• Employees have the right not to be subjected to automated decision making: Unless it is necessary for entering into, or performance of, a contract between the employer and employee, is authorised by EU or UK law or is based on the employee’s explicit consent, employees have the right not to be subject to automated decision making, including profiling if it impacts on them legally or significantly. This is likely to apply to matters such as automated shortlisting; performance management triggers for sickness absence; attendance bonuses; holiday or shift rostering. Employers will therefore need alternative mechanisms for decision making if challenged.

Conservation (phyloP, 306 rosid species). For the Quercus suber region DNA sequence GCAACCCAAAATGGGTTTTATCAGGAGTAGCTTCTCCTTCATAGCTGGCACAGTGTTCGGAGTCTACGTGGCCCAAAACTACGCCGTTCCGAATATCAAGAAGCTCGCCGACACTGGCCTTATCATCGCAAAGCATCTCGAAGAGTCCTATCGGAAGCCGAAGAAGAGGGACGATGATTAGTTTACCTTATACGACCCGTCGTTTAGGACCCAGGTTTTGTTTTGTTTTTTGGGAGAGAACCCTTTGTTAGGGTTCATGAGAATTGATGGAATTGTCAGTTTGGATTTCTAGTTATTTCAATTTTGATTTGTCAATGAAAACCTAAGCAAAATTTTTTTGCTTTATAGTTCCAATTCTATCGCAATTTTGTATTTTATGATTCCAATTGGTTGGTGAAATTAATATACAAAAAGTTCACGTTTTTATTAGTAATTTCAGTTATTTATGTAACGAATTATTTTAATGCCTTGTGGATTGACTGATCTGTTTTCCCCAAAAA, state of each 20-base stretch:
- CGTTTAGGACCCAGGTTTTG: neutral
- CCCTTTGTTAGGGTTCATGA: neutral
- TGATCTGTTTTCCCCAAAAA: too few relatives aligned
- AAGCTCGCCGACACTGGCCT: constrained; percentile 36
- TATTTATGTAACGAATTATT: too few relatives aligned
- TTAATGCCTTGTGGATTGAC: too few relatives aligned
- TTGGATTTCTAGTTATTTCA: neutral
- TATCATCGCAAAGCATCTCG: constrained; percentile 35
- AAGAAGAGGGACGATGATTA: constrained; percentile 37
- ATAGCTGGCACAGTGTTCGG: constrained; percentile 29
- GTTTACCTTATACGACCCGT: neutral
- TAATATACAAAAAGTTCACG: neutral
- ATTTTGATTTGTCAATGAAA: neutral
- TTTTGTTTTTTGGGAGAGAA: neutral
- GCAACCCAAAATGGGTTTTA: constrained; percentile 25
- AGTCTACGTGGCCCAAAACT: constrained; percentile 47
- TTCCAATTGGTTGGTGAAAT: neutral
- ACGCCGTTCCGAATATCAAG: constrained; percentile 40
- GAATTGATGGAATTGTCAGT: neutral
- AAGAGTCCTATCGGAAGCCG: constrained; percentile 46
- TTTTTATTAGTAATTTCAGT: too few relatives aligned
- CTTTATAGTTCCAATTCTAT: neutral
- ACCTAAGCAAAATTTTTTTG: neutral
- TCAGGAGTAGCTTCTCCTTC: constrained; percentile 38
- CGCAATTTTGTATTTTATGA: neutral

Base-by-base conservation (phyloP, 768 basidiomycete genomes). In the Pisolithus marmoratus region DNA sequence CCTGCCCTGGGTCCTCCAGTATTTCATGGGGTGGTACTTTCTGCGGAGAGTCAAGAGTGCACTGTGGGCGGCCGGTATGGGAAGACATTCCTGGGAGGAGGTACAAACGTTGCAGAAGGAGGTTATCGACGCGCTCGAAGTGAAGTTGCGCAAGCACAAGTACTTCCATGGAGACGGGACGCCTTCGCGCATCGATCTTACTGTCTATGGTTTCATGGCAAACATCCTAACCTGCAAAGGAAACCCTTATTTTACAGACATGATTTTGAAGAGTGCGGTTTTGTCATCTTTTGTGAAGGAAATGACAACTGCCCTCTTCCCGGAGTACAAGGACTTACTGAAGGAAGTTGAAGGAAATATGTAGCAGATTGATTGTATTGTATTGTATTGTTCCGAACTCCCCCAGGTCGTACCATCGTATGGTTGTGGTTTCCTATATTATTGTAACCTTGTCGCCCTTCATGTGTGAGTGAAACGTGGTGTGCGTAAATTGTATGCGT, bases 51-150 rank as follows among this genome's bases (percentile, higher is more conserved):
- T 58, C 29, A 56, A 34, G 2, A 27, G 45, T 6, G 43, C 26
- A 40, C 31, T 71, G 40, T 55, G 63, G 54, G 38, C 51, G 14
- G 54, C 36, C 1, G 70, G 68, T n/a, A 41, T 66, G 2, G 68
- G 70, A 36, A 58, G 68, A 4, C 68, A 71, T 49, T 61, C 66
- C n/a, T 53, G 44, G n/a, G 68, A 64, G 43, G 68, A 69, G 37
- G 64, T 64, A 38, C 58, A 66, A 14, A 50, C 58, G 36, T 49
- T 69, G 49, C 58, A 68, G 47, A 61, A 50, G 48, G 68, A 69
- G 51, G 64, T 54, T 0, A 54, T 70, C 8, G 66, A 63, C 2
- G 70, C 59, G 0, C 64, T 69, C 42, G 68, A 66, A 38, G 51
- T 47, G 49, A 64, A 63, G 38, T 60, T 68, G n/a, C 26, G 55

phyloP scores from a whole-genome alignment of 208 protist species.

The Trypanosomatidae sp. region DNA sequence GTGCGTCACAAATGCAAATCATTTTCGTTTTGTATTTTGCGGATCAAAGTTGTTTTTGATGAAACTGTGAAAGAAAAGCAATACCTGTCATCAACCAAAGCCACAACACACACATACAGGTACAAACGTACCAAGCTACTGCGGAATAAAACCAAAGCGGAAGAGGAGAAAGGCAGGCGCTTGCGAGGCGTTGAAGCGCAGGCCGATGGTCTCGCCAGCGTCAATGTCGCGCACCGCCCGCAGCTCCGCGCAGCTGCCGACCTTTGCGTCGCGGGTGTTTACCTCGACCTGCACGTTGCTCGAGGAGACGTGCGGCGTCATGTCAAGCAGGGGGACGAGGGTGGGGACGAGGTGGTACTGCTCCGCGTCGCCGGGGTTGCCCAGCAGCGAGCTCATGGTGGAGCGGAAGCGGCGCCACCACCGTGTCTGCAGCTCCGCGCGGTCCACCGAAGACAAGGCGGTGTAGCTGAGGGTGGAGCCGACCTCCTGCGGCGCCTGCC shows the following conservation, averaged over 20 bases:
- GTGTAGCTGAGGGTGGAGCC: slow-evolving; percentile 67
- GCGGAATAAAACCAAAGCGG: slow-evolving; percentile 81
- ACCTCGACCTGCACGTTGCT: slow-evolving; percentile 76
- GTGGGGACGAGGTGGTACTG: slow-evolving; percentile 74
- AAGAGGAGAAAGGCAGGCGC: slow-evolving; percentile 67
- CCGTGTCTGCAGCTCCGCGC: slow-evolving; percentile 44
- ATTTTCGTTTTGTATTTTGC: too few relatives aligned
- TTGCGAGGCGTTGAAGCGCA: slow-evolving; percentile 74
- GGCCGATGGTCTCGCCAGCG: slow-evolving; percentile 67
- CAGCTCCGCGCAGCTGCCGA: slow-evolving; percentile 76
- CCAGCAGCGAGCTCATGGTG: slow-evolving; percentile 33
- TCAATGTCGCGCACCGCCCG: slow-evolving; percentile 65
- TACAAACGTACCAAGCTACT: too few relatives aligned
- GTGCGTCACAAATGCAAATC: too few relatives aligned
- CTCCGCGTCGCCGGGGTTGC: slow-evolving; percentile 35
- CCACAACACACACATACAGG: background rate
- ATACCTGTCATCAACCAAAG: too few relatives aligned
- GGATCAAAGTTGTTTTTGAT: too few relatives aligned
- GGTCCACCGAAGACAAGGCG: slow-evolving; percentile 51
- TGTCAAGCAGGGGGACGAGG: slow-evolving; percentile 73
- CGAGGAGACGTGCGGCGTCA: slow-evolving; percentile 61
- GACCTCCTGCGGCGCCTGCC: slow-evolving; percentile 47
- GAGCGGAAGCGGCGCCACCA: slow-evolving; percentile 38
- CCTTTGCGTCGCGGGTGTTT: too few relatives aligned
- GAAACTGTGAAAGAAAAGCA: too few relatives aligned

• Employers must notify any data protection breaches within 72 hours: Employers will have to notify the relevant national data protection authority (in the UK, the ICO) within 72 hours of becoming aware of a data protection breach resulting in unauthorised loss, amendment or disclosure of data, unless the breach is unlikely to result in a risk to the rights of the employees. If there is a high risk to employee rights employers will also have to promptly communicate the breach to the employees individually.
  • Employers must be audit ready at all times: Employers are expected to set up systems in a way which ensures compliance by design and default – restricting the data, use and access. The onus is on employers to prove compliance and they must keep records and have policies in place to demonstrate that.